The girl sobbed as the boy steadily approached. He had dried blood everywhere, and the fresh ran down it like macabre paint. In a last, desperate attempt at life, the girl grabbed the largest piece of broken glass she could find and waved it about. The edge sliced into her palm, but she was too frightened to notice.

    The boy wavered at this new danger. Even his chemical rage could recognize a threat. The girl sliced the air, roaring as she did. The boy responded in kind, his voice so bestial and gutteral, so unnatural, that the girl flinched back again. The boy took this regained advantage and charged. He knocked the girl flat against the wall, and she crumpled. He descended immediately, trying to sink his teeth into the girl's throat and end this. The girl twisted in fear, and he caught her shoulder instead. The boy was shocked, even through the fury, to discover that the girl had held onto that piece of glass, for as she screamed in pain, she also swung her arm, and buried it deep in the boy's neck.

    The boy roared in pain, letting go of the girl's shoulder and stumbling backwards. The roar had a gurgle behind it, though. Blood welled, and poured down the side of his neck. He tried to roar again, but only a wet howl made its way out. The boy coughed blood. With a last, choked cry, still full of rage, he slumped over, his eyes fixed on the girl in a stubborn glare.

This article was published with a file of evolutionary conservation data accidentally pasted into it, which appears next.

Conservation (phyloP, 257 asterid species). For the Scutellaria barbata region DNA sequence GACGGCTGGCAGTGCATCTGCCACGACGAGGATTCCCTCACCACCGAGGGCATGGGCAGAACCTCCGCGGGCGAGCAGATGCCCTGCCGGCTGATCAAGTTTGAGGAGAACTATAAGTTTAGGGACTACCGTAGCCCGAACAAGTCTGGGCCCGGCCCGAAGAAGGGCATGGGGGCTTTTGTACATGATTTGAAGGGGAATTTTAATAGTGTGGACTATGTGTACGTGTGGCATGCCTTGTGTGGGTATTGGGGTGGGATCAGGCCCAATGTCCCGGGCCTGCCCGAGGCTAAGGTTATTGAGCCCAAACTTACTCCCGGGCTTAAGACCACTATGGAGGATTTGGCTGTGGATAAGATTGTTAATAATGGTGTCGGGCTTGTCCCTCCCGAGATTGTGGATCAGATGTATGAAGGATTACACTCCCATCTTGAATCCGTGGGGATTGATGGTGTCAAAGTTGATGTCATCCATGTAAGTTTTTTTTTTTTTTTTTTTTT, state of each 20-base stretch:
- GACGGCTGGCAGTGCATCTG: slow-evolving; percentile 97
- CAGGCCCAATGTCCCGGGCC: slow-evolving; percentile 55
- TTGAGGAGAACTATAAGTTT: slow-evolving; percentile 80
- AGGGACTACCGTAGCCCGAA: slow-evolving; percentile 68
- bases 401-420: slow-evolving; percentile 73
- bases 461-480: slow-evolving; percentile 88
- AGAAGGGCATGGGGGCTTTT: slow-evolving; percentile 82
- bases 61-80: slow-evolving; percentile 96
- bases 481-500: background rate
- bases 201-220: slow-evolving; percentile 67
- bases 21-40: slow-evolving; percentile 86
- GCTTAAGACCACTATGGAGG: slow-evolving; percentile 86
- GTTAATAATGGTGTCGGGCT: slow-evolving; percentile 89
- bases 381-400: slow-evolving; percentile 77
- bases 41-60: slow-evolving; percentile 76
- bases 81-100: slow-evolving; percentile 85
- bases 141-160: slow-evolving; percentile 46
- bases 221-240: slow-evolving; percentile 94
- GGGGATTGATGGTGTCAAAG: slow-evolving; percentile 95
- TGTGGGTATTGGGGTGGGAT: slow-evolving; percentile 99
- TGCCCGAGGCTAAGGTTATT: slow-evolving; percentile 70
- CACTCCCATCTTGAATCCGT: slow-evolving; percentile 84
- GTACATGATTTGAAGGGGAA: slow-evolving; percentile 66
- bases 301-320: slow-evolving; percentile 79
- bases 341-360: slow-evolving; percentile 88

The girl did not move for many hours. She just sat and stared at the boy's eyes, which, even glassed over with death, burned into her. She finally looked down at her own hands. The blood had dried to a rusty brown. The gash from the glass was crusted over. It stung as tears splashed down on it.

    The girl set her head back, staring at the ceiling. The world as she knew it was gone. It had been for some time now. She closed her eyes as she tried to remember the last time she had just sat with people she loved and laughed. She couldn't. More tears streamed down her face, leaving two clean streaks.

    The girl heard a loud roar outside, and went to the window to look, no longer caring about Maxinites. She saw a vapor trail in the sky; a plane? A plane had not flown over the United States for many months now. She squinted as the plane appeared to suddenly turn down. Then she closed her eyes again. No, it wasn't a plane. Her eyes were filled with red as a light shone through her eyelids. She looked, and was enveloped by the most beautiful white light she had ever seen.